Mashable:  Where Do Wikipedia Donations Go? Outgoing Chief Warns of

When Wikipedia decided to roll out an aggressive fundraising effort a
few years ago, the free encyclopedia came with a remarkably effective
battle plan. For the entirety of the campaign, co-founder Jimmy Wales
stared visitors down from the top of every page, making you feel guilty
every time you viewed an article without paying a dime.

It worked. From 2011 to 2012, Wikipedia's fundraising arm, the Wikimedia
Foundation, pulled in $38.4 million. It was a major increase from the $5
million raised from 2007 to 2008, one that occurred even as editorial
involvement with Wikipedia was on the decline.

But where does all this money go?

In an unusually candid statement last month, outgoing Wikimedia
Foundation Chair Sue Gardner criticized the way her organization has
doled out funds. Too much is being spent on groups that do too little to
enhance the value of the encyclopedia itself, she argued. What's worse,
many of those being awarded grants are the same people responsible for
giving them out, which Gardner warned could lead to "log-rolling,
self-dealing and other corrupt practices."

Though not in charge of Wikipedia's content, the Wikimedia Foundation,
or WMF, is the most powerful promoter of the open-source encyclopedia.
It manages the technical infrastructure and day-to-day business
operations of Wikipedia --- one of the most-visited sites in the world.

WMF is based in San Francisco, but more than 40 independent-chapter
Wikimedia organizations exist around the world, ostensibly advancing the
foundation's agenda in their native regions. These chapters are the
biggest recipients of Wikimedia grant funding. But according to Gardner,
it's not clear how filling the coffers of the chapter organizations
benefits the site as a whole.

Last year, the Funds Dissemination Committee gave out $5.65 million in
grants, the lion's share of which --- 89% --- went to affiliate
chapters. And 12 chapters in particular received 83% of the total grants.

"I believe that currently, too large a proportion of the movement's
money is being spent by the chapters," Gardner, who has largely been
responsible for the foundation's transition into a fundraising behemoth,
wrote in response to the FDC's latest report.

"The value in the Wikimedia projects is primarily created by individual
editors: individuals create the value for readers, which results in
those readers donating money to the movement."

In an email to the Daily Dot, Gardner noted that these opinions were
"not new, nor are they unique to" her.

Indeed, Gardner's statement echoed the criticism of a number of
prominent Wikipedia editors and critics in recent years. The concern is
that all this funding has done less to help the site than it has to
create a "professional bureaucratic class" surrounding the Wikipedia
project," as the Register's Andrew Orlowski put it. Orlowski points out
that the foundation's staff grew from three full-timers in 2006 to 174
in 2012-13.

Gardner herself notes that there are very few members on the FDC who
aren't also chapter members. In fact, the majority of the committee's
members are either former or current chapter board members.

The coziness that exists between the FDC and chapter board members calls
up memories of past chapter improprieties. In 2012, a former chapter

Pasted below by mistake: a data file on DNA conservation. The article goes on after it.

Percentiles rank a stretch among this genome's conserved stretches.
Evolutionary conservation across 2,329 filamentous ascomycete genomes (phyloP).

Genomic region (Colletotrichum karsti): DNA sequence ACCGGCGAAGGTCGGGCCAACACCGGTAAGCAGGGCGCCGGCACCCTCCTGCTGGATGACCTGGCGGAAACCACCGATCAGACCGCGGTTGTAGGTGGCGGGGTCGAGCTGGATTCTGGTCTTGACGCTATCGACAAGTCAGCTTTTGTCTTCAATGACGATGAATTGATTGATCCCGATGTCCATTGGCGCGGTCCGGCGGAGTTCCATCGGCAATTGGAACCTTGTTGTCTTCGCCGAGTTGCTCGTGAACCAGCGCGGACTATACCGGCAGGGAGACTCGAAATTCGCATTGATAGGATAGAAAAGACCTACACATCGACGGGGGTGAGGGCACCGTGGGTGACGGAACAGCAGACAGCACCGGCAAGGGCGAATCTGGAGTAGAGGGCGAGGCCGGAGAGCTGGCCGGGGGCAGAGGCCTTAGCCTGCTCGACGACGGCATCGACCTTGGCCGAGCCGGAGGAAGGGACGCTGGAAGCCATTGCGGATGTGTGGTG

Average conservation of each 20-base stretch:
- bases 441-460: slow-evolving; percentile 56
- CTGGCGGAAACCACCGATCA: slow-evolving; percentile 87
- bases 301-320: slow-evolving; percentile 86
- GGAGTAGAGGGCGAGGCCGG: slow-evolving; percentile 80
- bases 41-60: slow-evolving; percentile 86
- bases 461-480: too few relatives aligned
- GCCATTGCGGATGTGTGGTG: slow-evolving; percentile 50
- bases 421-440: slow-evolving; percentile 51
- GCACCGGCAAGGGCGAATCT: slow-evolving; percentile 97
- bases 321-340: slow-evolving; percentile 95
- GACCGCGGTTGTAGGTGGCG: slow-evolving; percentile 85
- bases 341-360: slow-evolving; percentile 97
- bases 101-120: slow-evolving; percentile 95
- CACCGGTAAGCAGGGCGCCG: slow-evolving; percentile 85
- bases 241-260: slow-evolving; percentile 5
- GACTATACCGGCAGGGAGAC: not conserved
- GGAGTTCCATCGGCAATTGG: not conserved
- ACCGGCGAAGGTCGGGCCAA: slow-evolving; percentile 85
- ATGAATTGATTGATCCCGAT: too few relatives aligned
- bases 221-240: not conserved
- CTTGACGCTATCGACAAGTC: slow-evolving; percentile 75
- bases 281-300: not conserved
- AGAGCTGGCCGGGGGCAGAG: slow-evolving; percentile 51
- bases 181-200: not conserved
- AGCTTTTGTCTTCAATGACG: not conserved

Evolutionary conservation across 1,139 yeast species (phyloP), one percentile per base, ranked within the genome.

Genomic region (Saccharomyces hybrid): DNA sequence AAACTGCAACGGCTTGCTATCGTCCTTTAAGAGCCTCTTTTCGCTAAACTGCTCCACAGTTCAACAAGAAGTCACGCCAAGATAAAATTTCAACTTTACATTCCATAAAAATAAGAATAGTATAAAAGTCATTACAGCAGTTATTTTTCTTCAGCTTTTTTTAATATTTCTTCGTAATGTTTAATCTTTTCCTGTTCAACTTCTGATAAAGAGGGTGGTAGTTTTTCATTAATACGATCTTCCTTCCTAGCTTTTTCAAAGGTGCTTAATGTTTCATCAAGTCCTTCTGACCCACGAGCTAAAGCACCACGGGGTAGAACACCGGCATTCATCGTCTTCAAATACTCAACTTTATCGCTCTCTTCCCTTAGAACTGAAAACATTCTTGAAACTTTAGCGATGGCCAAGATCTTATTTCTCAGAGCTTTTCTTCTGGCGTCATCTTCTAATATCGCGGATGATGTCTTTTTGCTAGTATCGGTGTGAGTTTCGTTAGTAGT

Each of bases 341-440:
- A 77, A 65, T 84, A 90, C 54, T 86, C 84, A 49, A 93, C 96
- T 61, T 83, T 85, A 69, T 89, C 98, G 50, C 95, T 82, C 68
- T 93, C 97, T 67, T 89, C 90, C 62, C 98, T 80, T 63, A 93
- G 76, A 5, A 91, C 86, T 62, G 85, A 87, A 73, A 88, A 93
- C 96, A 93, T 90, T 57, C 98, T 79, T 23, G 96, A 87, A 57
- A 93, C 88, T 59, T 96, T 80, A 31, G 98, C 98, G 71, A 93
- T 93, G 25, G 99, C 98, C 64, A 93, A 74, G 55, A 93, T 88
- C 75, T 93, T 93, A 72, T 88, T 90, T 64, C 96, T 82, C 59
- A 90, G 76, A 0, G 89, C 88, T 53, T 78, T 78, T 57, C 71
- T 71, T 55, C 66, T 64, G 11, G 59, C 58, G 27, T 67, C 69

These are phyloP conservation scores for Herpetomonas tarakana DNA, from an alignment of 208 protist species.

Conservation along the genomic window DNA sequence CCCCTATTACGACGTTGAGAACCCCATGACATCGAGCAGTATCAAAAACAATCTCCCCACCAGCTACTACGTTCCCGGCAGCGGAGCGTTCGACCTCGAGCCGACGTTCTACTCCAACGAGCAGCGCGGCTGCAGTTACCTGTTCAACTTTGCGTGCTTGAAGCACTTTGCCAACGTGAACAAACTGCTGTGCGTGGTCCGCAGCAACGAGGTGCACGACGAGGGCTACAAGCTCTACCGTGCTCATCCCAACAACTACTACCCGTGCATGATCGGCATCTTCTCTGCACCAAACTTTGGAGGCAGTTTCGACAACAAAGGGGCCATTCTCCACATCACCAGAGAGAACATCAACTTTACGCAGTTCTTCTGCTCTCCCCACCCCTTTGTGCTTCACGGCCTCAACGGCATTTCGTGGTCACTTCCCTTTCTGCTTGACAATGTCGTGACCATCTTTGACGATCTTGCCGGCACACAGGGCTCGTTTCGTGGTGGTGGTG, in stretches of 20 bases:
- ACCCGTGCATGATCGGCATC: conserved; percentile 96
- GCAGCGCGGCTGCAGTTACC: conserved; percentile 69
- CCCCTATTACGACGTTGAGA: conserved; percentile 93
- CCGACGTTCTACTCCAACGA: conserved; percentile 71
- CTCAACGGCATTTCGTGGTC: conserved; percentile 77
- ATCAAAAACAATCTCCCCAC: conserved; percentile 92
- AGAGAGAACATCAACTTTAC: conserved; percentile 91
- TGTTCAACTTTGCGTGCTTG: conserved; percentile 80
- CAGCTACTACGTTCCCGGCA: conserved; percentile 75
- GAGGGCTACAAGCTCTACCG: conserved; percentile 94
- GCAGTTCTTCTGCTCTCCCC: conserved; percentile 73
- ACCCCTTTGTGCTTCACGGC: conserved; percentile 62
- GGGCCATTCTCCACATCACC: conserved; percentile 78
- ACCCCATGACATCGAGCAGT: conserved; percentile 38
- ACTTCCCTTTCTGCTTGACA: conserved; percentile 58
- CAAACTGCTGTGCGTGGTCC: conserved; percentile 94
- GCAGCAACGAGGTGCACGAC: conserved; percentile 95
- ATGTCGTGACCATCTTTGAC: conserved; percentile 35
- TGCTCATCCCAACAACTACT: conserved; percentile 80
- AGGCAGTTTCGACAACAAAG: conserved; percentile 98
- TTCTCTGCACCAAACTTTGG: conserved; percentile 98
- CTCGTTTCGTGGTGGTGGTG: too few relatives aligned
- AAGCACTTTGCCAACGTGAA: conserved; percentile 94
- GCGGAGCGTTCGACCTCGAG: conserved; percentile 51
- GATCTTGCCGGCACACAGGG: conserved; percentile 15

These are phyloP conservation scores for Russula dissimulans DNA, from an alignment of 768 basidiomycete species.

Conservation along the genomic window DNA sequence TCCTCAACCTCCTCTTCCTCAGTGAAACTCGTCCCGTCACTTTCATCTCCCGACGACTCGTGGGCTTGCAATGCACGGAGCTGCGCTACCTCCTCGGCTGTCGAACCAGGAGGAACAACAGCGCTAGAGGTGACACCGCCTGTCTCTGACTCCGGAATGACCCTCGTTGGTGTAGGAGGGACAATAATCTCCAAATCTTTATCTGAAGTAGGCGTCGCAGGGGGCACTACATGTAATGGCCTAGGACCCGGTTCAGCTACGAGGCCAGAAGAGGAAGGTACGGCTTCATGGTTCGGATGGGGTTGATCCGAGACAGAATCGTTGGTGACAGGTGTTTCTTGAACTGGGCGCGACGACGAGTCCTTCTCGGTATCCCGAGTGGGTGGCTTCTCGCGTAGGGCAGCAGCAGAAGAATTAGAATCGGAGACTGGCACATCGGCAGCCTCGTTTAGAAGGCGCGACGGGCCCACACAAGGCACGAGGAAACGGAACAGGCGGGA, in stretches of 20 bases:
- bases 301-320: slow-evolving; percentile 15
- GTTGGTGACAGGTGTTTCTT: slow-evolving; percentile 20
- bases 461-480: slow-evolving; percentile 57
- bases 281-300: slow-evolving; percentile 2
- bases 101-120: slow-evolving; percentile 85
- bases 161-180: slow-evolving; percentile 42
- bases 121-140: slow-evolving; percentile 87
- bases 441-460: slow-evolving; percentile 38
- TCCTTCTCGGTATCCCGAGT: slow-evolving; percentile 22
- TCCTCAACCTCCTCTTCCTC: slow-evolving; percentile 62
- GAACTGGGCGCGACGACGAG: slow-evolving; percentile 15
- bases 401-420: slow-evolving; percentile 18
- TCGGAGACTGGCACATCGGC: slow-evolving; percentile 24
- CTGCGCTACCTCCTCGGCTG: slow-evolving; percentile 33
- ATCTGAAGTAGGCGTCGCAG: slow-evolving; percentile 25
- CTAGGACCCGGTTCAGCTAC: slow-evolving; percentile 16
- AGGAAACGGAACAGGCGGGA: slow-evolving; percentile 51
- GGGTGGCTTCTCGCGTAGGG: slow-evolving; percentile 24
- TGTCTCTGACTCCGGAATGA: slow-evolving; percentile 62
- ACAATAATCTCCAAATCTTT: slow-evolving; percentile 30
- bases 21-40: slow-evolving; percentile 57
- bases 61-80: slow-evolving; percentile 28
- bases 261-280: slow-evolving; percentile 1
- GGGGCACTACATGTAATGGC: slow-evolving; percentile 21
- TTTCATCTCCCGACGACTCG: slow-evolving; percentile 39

board member was accused of using his position within the organization
to promote Gibraltar on the site. At the same time, he served on the
Gibraltar government payroll as a PR consultant.

Though Gardner believes the FDC is uniquely transparent and that its
members are capable of acting without self-interest, others aren't quite
so convinced.

One critic, Gregory Kohs, co-founder of the muckraking site
Wikipediocracy, describes the foundation's appetite for expansion as
"empire building." He argues that the work of a nearly 200-member
Wikimedia staff could easily be done by a workforce a fraction of the size.

But it's not just the longtime critics. Many everyday Wikipedians are
concerned about whether WMF still exists to serve Wikipedia, or vice versa.

Conflicts of interest are a major area of concern throughout Wikipedia
culture, and editors like Tango say they are unavoidable with so much
money involved.

"'Assume Good Faith' is a great policy when writing an collaborative
encyclopaedia," Tango writes, referring to a fundamental principle on
Wikipedia whereby editors are encouraged to assume all contributions to
the encyclopedia are done with good intent. "It's not so simple when you
are dealing with [$11 million]."

But others are less concerned about corruption and more worried about
how chapters actually spend all that money. Andreas Kolbe, an active
Wikipedian and Wikipediocracy moderator, says many of the chapters have
a propensity for spending on projects intended to bring publicity rather
than genuinely enhancing the site.

"I see little evidence of a customer (i.e. reader) focus in chapters'
spending decisions," Kolbe wrote.

Despite those frank statements on Wikimedia and the FDC, Gardner heaps
lots of praise on the organization she's leaving. She insists the WMF is
adaptable and that, with the right changes, it can shift funding
priorities. One way to do that is to make the FDC more diverse. And
Grant seekers, Gardner said, "should need to be able to say clearly how
their plan will make an important contribution to helping Wikimedia
movement achieve its mission."

At any rate, Gardner plans to step down soon. Will her successor heed
her advice?
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